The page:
The leadership of Mount Holyoke is compelled daily by the question of how a college reconciles a reliance on tuition dollars with a mission of providing access to academic excellence regardless of socioeconomic status. When the board of trustees voted at its February meeting to institute a zero percent increase in tuition, room and board, holding 2012-13 costs to the 2011-12 rates, they offered a courageous answer to the tuition/access question; such a bold move is rare for an institution of Mount Holyoke’s selectivity and reputation. In fact, Mount Holyoke has been decreasing its rate of tuition for a number of years; this zero percent is an exclamation point on a movement that has been underway for some time.
I have argued that the current model of raising tuition beyond the rate of inflation is not sustainable for our students and their families; what is not often recognized is that it is not sustainable for our institution either. In fact, when we raise tuition, an institution like ours that is committed to access simultaneously raises student financial aid investment. We also see significant increases in student loans for those students with financial need; our entire country will feel the burden of a burgeoning debt load for college graduates who depart into an uncertain economic and employment environment.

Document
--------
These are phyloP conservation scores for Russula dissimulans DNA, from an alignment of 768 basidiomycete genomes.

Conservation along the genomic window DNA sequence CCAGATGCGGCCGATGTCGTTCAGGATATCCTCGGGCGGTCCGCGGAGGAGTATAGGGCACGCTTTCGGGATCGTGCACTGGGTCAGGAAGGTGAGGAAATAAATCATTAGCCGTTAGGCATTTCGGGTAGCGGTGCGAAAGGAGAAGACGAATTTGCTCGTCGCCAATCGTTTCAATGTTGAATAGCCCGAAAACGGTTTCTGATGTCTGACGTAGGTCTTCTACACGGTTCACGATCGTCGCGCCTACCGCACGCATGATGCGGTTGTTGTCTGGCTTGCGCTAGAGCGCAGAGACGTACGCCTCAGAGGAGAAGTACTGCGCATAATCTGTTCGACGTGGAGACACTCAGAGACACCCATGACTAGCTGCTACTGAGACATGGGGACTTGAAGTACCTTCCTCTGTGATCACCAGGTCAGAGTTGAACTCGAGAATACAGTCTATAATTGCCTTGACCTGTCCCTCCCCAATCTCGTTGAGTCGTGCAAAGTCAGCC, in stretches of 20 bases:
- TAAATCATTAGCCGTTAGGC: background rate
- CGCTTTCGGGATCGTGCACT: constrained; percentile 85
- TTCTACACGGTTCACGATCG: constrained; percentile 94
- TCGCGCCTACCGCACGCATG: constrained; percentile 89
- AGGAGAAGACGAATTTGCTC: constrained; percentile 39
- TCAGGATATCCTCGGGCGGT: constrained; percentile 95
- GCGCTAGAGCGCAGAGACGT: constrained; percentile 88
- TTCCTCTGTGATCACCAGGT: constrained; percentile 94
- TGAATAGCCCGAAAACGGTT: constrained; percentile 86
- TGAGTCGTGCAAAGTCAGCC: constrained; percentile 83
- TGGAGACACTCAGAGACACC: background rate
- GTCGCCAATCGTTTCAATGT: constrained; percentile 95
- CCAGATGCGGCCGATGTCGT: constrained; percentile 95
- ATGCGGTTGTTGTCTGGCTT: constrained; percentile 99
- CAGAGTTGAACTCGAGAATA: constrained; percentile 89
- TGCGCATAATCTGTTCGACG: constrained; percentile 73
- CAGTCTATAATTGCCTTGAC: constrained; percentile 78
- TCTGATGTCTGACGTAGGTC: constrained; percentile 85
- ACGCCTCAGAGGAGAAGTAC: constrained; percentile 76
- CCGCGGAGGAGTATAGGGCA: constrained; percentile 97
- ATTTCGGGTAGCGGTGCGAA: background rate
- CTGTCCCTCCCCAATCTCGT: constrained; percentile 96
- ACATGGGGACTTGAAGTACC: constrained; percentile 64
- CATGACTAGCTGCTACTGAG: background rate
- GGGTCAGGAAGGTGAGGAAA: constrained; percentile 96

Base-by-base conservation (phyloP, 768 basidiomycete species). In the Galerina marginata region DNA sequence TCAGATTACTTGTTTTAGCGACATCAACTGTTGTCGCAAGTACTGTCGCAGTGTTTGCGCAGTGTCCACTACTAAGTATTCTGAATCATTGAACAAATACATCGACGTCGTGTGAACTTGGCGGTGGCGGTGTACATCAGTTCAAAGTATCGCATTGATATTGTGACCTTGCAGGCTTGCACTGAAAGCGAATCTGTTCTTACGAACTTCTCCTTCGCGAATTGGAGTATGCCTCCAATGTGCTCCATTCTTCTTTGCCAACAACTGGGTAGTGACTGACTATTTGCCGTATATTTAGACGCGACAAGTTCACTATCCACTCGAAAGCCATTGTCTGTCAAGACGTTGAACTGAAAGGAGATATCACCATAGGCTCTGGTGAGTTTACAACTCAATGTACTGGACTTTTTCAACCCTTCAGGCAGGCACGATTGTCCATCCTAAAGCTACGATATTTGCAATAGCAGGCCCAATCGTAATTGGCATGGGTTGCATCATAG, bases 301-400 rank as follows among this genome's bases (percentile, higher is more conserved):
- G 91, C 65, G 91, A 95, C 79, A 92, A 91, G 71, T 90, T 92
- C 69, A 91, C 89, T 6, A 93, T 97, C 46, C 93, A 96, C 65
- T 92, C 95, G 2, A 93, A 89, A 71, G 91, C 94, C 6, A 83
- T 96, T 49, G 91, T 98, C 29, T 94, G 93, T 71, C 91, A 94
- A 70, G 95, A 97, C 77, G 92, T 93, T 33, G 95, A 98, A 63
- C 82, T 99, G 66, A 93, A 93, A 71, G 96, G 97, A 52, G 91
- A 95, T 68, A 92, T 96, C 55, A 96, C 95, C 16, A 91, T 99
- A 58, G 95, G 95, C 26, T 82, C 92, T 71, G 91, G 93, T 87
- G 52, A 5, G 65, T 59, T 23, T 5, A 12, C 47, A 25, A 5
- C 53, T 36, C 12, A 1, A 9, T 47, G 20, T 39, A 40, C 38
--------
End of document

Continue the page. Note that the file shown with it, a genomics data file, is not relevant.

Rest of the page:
While historic arguments have suggested that cost equals quality, and excellence in education requires an equally significant price tag, we recognize that today’s students are increasingly looking for affordability. Those women and their families who choose Mount Holyoke select a top-rated classroom experience and a career/life-enhancing network of alumnae around the globe, and they make this selection with the support of one of the most generous financial aid programs in the world.
In a recent article entitled, The Hot New College Commodity: Affordability, educational consultant Dan Lundquist described Mount Holyoke’s recent decision, praising the College’s leaders for making “difficult and forward thinking decisions.” I have appreciated reading the comments submitted by many of you to articles and news clips announcing this decision; your pride in this institution is evident, and I know this coverage and your thoughtful comments will attract additional attention to the College. Thank you for taking the time to share your enthusiasm for your education and Mount Holyoke’s mission.
I am equally grateful to you for recognizing the connection between your own philanthropic investment in Mount Holyoke and our ability as an institution to invest in our students. They—and you—are the reason we are here, preparing to celebrate 175 years of educating women for purposeful engagement in the world.
--President Pasquerella ’80